Bonfires and Bells; & Prophecy and Power
- Bonfires and Bells: National Memory and the Protestant Calendar in Elizabethan and Stuart England
David Cressy (Weidenfeld and Nicolson, 1989, xiv+271 pp.)
- Prophecy and Power: Astrology in Early Modern England
Patrick Curry (Polity Press, 1989, 238 pp.)
Time past, time future; these two authors examine the experience of time in Early Modern England – David Cressy through the emergence of a calendar that commemorated the new Protestant monarchy, and Patrick Curry through the fortunes of the discipline which many contemporaries felt was the key to foretelling. Time present too; memory and prophecy shaped and were shaped by the concerns of the day. The content of the one, the very possibility of the other, were tied to current interests and were diversely interpreted. In some contexts, they were fiercely contested. Notions of time were, indeed, cultural constructs, which makes these two books examples of what is increasingly being called 'cultural' history.
David Cressy is perhaps less comfortable with the genre. His account of the new, more secular mnemonic, and of its establishment in print and in festival is expert enough. With the natural and agrarian calendar intact, but the Christian year shorn of Catholic celebrations, Protestant England developed a national, dynastic, and patriotic relation- ship with time which increasingly set it apart from the rest of Europe.
Recent incidents of English history were seen as symbolic of the regime's emergence and its providential survival against all – but mostly Catholic – threats. Queen Elizabeth's accession day (November 17th), the deliverance of 1588, and the Gunpowder Plot immediately became anniversaries. Together with memories of the return from Spain of the unmarried Prince Charles in October 1623 and the general memorialising of Elizabeth, they reminded men and women throughout the seventeenth century of their supposedly single cultural identity.
Cressy writes skilfully about this new politics of memory and the variety of its ritual expressions. But he is less happy with some of the features of cultural history itself, particularly its theoretical richness and its relationship to cultural anthropology. The symbolism of even things like bonfires and bell- ringing – what he calls the 'vocabulary' of celebration – does require more analysis than it is given here, and any treatment of the celebration of regimes, in particular, ought to be more alert to the general problem of the role of charismatic authority in traditional cultures.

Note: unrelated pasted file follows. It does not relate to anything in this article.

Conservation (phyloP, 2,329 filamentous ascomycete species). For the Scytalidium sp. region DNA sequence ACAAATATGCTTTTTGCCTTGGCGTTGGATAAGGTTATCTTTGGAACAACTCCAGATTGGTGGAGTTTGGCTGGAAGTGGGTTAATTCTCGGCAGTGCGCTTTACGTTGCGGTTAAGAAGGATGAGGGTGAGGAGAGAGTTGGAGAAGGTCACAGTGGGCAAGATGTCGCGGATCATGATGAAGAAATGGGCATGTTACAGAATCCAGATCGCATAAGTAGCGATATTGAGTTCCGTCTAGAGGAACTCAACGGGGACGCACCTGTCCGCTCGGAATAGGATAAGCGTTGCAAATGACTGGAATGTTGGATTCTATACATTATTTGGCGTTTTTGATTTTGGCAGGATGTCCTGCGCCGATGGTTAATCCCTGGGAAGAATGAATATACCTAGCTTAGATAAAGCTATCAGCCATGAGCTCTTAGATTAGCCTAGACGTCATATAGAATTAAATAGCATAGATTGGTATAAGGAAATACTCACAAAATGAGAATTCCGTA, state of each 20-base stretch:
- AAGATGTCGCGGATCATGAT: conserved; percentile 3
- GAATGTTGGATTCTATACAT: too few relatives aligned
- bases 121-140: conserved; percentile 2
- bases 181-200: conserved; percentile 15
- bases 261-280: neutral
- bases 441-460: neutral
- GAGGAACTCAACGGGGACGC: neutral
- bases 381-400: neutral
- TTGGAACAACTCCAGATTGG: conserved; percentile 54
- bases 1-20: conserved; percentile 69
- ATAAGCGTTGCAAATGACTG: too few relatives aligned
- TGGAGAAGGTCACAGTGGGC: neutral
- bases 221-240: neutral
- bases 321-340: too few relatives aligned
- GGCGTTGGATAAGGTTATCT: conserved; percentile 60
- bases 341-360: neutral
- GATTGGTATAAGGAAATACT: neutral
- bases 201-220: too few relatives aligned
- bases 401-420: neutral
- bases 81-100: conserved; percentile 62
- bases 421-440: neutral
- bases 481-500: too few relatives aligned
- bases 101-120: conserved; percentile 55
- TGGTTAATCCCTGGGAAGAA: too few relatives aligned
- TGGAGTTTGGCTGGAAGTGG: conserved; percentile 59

Cressy is evidently more at home with traditional historiography. A tell-tale feature of his book is the use of churchwardens' accounts to show, in un- warranted detail, how much local money was spent on the new festivals; as if the significance of joy can somehow be quantified.
Patrick Curry writes not of the burgeoning access to the past, but of the declining hold over the future. But his book revises completely the simple story of astrology's intellectual defeat at the hands of the 'new science'. The halcyon days of astrology were certainly during the 1640s and 1650s, but what happened to it after the Restoration was as much a social and political process as an intellectual one and was not at all a matter of outright confrontation with the forces of science.
Curry prefers the label 'change' to describe the period to about 1710, during which the boundaries between the sub-disciplines of natural philosophy were blurred and fluctuating, and attempts were made to give astrology as thoroughly a Baconian and empirical basis as any of the studies favoured by the Royal Society. His argument coincides crucially with other recent attempts to emphasise the pluralism and ambivalence in Restoration science and its continued interest in what historians once dismissed as 'the occult'.
For eighteenth-century astrology Curry chooses the description 'survival'. This is largely because he is able to break the subject down into a 'low' or popular version which was continuous throughout the period and beyond, a 'middle' version, based on judicial astrology, which enjoyed appeal with the professional and middle classes, and a 'high' or cosmological version, which disappeared only because it was redescribed and then absorbed by the natural philosophy of things like comets.
A strength of both these studies is that they treat cultural forms as, in the fullest sense, ideological – that is to say, as subject to contestation. The new calendar was intended to bind the English nation to the dynasty in a single view of recent history. But quite apart from the management of celebration 'from above', recent history had produced losers as well as winners. All the way through the period, there was a Puritan way of responding to time (in New England, days and months were given numbers by some of the more zealous).
By the end of the seventeenth century, as Cressy nicely puts it, the Spring had become Tory and the Autumn Whig. Patrick Curry's main argument is that astrology paid dearly for its association with radicalism and populism during the English Revolution. For a while it too had its Tory and Whig versions; ultimately however, the establishment closed ranks against a practice associated more and more with plebeian culture.
Considerations of social class were so important to the history of astrology that Curry closes his book by reflecting on the general relationship between mentalities and ideologies. Both he and Cressy rightly see this relationship as a focus of cultural history.
- Stuart Clark is a Lecturer in History at University College of Swansea.